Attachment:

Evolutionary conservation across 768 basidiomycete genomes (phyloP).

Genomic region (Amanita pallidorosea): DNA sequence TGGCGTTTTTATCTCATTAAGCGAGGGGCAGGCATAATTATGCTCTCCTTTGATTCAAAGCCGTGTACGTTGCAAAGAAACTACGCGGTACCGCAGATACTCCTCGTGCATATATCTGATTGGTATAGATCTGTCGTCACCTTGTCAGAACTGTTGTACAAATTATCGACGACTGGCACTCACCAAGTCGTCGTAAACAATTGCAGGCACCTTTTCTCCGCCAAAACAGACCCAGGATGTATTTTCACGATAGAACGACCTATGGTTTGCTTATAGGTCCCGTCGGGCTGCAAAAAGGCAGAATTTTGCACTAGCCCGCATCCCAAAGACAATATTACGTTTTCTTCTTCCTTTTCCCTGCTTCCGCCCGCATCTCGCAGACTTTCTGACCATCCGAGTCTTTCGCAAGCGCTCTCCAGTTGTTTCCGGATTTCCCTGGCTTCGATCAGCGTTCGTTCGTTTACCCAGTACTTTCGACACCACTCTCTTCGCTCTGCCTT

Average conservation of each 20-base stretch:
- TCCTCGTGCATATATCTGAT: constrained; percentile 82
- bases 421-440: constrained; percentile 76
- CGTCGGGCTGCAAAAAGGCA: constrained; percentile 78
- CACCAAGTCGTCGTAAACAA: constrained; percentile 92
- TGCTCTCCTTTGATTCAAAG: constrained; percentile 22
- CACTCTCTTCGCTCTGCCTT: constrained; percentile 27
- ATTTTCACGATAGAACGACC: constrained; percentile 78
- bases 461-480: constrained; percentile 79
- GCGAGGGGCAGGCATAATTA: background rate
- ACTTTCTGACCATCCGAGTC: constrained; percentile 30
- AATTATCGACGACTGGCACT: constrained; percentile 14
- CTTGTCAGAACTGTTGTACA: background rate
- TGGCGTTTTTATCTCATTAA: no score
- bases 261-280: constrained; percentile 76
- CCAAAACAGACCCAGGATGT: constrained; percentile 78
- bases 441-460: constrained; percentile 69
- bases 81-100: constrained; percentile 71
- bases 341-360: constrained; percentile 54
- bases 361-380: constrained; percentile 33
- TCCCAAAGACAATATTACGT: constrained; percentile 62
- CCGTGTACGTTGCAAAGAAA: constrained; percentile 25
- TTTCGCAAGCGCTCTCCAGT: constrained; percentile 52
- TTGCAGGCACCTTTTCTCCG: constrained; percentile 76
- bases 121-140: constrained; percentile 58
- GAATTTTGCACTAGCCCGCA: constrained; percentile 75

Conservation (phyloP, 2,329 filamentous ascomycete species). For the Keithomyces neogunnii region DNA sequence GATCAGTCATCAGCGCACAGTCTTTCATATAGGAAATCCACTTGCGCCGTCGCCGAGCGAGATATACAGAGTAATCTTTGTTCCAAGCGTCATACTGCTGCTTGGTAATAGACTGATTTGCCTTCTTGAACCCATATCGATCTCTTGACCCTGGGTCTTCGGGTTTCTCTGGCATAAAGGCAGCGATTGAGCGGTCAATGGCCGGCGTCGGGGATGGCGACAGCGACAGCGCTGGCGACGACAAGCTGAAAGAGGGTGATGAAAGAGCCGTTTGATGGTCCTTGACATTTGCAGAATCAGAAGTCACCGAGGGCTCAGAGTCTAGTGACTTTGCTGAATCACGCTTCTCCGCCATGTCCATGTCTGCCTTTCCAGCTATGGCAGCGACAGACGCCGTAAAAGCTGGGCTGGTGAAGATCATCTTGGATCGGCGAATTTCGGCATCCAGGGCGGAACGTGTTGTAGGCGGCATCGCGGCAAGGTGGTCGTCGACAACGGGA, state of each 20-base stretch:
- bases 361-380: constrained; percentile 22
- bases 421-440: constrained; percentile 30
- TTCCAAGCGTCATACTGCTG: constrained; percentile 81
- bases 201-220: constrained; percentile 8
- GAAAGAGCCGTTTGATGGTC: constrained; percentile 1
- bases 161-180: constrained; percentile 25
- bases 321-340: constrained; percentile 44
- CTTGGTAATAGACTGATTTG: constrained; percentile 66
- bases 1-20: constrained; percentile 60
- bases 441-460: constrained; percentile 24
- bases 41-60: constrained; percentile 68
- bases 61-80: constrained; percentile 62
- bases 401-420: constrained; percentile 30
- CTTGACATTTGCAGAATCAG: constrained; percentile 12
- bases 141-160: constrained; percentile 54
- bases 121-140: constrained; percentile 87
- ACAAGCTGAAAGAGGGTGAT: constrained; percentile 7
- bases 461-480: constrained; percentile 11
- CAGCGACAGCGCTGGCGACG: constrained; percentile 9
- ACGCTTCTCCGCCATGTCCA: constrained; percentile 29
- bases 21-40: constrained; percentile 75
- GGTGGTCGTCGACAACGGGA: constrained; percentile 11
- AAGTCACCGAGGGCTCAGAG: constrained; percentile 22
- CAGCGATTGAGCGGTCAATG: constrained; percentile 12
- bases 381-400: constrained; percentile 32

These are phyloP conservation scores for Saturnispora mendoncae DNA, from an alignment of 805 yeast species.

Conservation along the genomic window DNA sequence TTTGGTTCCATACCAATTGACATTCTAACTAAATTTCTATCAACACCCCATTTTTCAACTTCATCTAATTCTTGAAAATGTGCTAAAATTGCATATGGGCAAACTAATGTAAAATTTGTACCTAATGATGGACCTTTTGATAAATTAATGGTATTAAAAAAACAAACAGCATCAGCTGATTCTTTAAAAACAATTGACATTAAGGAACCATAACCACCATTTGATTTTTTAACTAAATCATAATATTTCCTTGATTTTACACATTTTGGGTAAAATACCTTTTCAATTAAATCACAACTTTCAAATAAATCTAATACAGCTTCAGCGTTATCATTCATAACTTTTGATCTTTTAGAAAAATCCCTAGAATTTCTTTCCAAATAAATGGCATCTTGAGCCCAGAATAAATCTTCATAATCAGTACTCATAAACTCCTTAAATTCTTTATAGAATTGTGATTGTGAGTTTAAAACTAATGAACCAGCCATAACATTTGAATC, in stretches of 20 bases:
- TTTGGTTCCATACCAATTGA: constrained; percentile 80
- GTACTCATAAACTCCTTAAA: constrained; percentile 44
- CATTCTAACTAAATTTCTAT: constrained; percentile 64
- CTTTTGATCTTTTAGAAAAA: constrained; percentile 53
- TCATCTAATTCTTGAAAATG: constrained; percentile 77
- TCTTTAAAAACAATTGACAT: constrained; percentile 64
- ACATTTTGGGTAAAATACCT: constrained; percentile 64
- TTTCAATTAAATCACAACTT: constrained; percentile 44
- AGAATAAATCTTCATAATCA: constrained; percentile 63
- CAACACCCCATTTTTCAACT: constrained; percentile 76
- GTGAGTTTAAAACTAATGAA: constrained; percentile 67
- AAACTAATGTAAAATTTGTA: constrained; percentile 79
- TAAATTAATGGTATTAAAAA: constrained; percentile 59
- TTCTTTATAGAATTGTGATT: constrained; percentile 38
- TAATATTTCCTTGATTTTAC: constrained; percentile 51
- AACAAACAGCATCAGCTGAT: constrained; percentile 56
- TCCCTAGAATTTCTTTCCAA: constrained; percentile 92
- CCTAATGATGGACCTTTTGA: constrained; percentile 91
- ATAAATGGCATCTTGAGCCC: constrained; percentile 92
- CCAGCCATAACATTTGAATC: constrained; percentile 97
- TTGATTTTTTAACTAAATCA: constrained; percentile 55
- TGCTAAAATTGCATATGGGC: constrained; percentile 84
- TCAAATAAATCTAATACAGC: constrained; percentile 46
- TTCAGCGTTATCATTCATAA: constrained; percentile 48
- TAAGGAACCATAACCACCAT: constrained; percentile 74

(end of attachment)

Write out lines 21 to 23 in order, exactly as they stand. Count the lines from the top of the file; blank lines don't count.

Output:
- bases 341-360: constrained; percentile 54
- bases 361-380: constrained; percentile 33
- TCCCAAAGACAATATTACGT: constrained; percentile 62